# Taylor Series Remainder

Use Taylor's Theorem to estimate the error in approximating $\sinh 2x$ by $2x + 4/3x^3$ on the interval $[-0.5,0.5]$.

For this question, I use the Taylor's remainder formular, $$R_n(x)= \frac{f^{(n+1)}(z)(x-a)^{n+1}}{(n+1)!}$$ and I get $R_4(0.5) = 0.012\,85$.

Is this correct?

• Jun 11, 2013 at 6:32
• @Karen: Please see my update, I left out that this is an odd function and we could have done better at bounding the error, so I agree with your answer - see details below. Sorry for the confusion! Jun 11, 2013 at 14:06

Generally, you want to use:

$$\displaystyle |R_{n}(x)| \le \frac{M_{n+1}}{(n+1)!}|x-a|^{n+1}$$

where, $\displaystyle R_{n}(x) = f(x) -T_n(x)$ is the remainder term and $T_n(x)$ is the Taylor polynomial of degree $n$ for $f(x)$, centered at $x = a$.

For this problem, we have an odd function, $f(x) = \sinh 2x$ on the interval $\displaystyle \left[-\frac{1}{2},\frac{1}{2}\right]$, so we can take:

$$\displaystyle T_4(x) = P_0(x) + P_1(x) + P_2(x) + P_3(x) + P_4(x) = f(0) + f'(0)(x-0) + \frac{f''(0)}{2!}(x-0)^2 + \frac{f'''(0)}{3!}(x-0)^3 + \frac{f^{(4)}(0)}{4!}(x-0)^3= 0 + 2x + 0 + \frac{8 x^3}{6} + 0 = 2x + \frac{4}{3} x^3$$

We also have: $f^{(5)}(x) = 32 \cosh x$, so

Max $\displaystyle |f^{(5)}(x)|$ on $\displaystyle -\frac{1}{2} \le x \le \frac{1}{2}$ occurs on the endpoints, that is $\displaystyle x = \pm \frac{1}{2}$, so:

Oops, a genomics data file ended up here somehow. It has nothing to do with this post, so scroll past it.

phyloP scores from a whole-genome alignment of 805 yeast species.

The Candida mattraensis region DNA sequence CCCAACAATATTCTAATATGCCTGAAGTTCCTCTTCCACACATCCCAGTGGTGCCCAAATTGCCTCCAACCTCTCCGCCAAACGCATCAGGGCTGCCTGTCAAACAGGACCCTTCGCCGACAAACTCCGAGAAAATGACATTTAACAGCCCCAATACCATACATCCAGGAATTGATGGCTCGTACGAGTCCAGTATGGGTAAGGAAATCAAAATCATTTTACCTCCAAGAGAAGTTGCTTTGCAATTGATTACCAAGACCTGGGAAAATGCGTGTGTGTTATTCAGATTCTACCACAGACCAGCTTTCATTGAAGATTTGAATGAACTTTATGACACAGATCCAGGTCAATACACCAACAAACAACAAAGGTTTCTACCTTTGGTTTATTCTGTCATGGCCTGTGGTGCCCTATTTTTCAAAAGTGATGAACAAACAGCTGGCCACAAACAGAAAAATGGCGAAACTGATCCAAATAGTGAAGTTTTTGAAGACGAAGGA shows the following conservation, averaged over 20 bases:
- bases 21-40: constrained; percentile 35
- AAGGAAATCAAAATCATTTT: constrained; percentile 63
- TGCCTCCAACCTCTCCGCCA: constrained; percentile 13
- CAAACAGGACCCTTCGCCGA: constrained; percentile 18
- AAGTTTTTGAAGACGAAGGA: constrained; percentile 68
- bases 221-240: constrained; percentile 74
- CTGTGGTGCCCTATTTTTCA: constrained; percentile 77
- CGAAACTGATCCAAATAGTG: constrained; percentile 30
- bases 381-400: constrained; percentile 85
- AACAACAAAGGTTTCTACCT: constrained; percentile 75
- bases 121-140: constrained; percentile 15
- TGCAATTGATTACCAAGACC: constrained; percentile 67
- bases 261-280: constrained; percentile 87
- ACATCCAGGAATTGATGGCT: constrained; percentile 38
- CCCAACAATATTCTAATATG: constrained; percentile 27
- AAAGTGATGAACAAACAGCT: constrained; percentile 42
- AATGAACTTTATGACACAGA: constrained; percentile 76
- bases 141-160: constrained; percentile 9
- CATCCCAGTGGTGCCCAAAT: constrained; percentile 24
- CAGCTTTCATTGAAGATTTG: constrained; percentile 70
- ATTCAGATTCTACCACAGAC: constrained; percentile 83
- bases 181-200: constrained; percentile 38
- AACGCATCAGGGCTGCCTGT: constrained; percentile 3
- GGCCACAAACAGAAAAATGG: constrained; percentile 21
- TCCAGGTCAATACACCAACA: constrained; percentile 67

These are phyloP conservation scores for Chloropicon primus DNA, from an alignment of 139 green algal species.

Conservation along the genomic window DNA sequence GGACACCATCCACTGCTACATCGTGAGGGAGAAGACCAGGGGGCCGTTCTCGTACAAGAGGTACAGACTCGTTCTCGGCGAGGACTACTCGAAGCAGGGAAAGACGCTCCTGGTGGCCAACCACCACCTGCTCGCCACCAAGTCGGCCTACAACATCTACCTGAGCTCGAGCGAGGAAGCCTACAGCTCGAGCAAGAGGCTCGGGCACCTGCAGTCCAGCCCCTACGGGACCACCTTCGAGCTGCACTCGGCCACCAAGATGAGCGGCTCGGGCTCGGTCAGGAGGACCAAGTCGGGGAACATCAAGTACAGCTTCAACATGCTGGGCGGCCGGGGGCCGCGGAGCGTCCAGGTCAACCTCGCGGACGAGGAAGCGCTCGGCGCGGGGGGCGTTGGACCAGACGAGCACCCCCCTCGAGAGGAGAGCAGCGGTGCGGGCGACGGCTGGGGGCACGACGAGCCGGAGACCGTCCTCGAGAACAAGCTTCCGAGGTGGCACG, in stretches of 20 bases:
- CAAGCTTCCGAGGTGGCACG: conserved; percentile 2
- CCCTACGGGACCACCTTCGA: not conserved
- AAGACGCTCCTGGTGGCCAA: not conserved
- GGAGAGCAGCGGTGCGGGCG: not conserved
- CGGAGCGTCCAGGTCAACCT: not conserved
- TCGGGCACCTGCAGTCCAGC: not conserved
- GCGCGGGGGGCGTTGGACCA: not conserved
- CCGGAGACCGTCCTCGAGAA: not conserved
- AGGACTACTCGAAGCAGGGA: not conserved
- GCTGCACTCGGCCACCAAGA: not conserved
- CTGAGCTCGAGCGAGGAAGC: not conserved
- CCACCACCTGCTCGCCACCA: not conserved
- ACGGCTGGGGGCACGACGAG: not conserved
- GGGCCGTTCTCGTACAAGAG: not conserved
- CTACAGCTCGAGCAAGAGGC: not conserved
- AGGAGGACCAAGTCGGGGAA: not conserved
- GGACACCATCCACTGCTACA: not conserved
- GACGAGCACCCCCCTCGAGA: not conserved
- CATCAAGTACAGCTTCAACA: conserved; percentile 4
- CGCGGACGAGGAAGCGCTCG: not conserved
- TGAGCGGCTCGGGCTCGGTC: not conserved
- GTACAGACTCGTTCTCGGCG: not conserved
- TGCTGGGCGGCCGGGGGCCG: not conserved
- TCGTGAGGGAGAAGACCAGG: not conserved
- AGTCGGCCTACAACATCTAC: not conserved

$$\displaystyle M_5 = \max_{-\frac{1}{2} \le x \le \frac{1}{2}} \left|f^{(5)}(x)\right| = 32 \cosh(1) \approx 49.37858$$

So, the upper error bound is given by:

$$\displaystyle |f(x) -T_4(x)| = |R_4(x)| \le \frac{M_5}{5!}|x-0|^5 = \frac{49.37858}{5!}\left|\frac{1}{2}\right|^5 = 0.0128590052083333$$

• that's because R3(x) = R4(x), isn't it? are you using taylor's remainder formular? Jun 11, 2013 at 6:38
• Yes, do you know whether I should use R3(x) or R4(x)? Jun 11, 2013 at 6:46
• I would think it natural to use $R_4$, since the function is an odd function. Jun 11, 2013 at 7:03
• @Amzoti: Sorry, I misunderstood. As to the name ome uses, the answer is easy, use the notation of your book/course. What I was commenting about was that in estimate, we should take advantage of the fact the fourth derivative is $0$. Jun 11, 2013 at 16:23
• @AndréNicolas: Yes, I actually decided to clean up both and took advantage of the fourth derivative being $0$. Thanks for clarifying! Regards Jun 11, 2013 at 16:38